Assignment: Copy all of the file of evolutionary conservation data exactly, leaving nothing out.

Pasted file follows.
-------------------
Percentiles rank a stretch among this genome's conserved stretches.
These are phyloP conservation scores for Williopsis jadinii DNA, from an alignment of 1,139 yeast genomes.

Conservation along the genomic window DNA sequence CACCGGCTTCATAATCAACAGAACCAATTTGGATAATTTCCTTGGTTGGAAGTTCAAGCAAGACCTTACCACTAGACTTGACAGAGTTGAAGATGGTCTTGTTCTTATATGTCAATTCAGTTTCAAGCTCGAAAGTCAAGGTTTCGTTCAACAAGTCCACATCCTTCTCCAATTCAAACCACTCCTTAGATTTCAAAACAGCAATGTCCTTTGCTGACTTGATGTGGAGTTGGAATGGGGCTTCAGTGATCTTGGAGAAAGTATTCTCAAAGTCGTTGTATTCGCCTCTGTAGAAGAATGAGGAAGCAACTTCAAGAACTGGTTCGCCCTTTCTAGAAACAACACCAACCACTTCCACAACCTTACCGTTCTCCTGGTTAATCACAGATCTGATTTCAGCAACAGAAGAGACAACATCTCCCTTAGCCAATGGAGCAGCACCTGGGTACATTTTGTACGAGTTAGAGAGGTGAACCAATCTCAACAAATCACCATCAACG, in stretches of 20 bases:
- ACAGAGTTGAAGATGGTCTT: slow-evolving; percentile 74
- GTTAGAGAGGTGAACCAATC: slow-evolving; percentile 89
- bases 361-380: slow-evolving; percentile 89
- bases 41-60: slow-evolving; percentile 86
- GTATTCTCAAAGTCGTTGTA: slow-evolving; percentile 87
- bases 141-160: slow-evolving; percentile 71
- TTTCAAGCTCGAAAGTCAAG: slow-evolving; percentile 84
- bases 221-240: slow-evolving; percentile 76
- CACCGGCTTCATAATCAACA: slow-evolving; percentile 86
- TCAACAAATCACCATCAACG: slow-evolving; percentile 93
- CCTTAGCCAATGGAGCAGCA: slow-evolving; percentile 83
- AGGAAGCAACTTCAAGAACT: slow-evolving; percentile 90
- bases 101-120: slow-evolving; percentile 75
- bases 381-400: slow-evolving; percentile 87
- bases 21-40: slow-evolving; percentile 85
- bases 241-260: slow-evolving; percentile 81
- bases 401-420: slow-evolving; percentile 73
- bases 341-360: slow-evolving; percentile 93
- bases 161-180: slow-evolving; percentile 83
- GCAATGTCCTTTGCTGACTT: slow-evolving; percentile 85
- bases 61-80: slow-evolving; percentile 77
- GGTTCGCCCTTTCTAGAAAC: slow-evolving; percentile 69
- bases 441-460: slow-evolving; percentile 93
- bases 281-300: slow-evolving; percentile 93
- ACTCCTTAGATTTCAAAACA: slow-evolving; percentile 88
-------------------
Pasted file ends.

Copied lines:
Percentiles rank a stretch among this genome's conserved stretches.
These are phyloP conservation scores for Williopsis jadinii DNA, from an alignment of 1,139 yeast genomes.

Conservation along the genomic window DNA sequence CACCGGCTTCATAATCAACAGAACCAATTTGGATAATTTCCTTGGTTGGAAGTTCAAGCAAGACCTTACCACTAGACTTGACAGAGTTGAAGATGGTCTTGTTCTTATATGTCAATTCAGTTTCAAGCTCGAAAGTCAAGGTTTCGTTCAACAAGTCCACATCCTTCTCCAATTCAAACCACTCCTTAGATTTCAAAACAGCAATGTCCTTTGCTGACTTGATGTGGAGTTGGAATGGGGCTTCAGTGATCTTGGAGAAAGTATTCTCAAAGTCGTTGTATTCGCCTCTGTAGAAGAATGAGGAAGCAACTTCAAGAACTGGTTCGCCCTTTCTAGAAACAACACCAACCACTTCCACAACCTTACCGTTCTCCTGGTTAATCACAGATCTGATTTCAGCAACAGAAGAGACAACATCTCCCTTAGCCAATGGAGCAGCACCTGGGTACATTTTGTACGAGTTAGAGAGGTGAACCAATCTCAACAAATCACCATCAACG, in stretches of 20 bases:
- ACAGAGTTGAAGATGGTCTT: slow-evolving; percentile 74
- GTTAGAGAGGTGAACCAATC: slow-evolving; percentile 89
- bases 361-380: slow-evolving; percentile 89
- bases 41-60: slow-evolving; percentile 86
- GTATTCTCAAAGTCGTTGTA: slow-evolving; percentile 87
- bases 141-160: slow-evolving; percentile 71
- TTTCAAGCTCGAAAGTCAAG: slow-evolving; percentile 84
- bases 221-240: slow-evolving; percentile 76
- CACCGGCTTCATAATCAACA: slow-evolving; percentile 86
- TCAACAAATCACCATCAACG: slow-evolving; percentile 93
- CCTTAGCCAATGGAGCAGCA: slow-evolving; percentile 83
- AGGAAGCAACTTCAAGAACT: slow-evolving; percentile 90
- bases 101-120: slow-evolving; percentile 75
- bases 381-400: slow-evolving; percentile 87
- bases 21-40: slow-evolving; percentile 85
- bases 241-260: slow-evolving; percentile 81
- bases 401-420: slow-evolving; percentile 73
- bases 341-360: slow-evolving; percentile 93
- bases 161-180: slow-evolving; percentile 83
- GCAATGTCCTTTGCTGACTT: slow-evolving; percentile 85
- bases 61-80: slow-evolving; percentile 77
- GGTTCGCCCTTTCTAGAAAC: slow-evolving; percentile 69
- bases 441-460: slow-evolving; percentile 93
- bases 281-300: slow-evolving; percentile 93
- ACTCCTTAGATTTCAAAACA: slow-evolving; percentile 88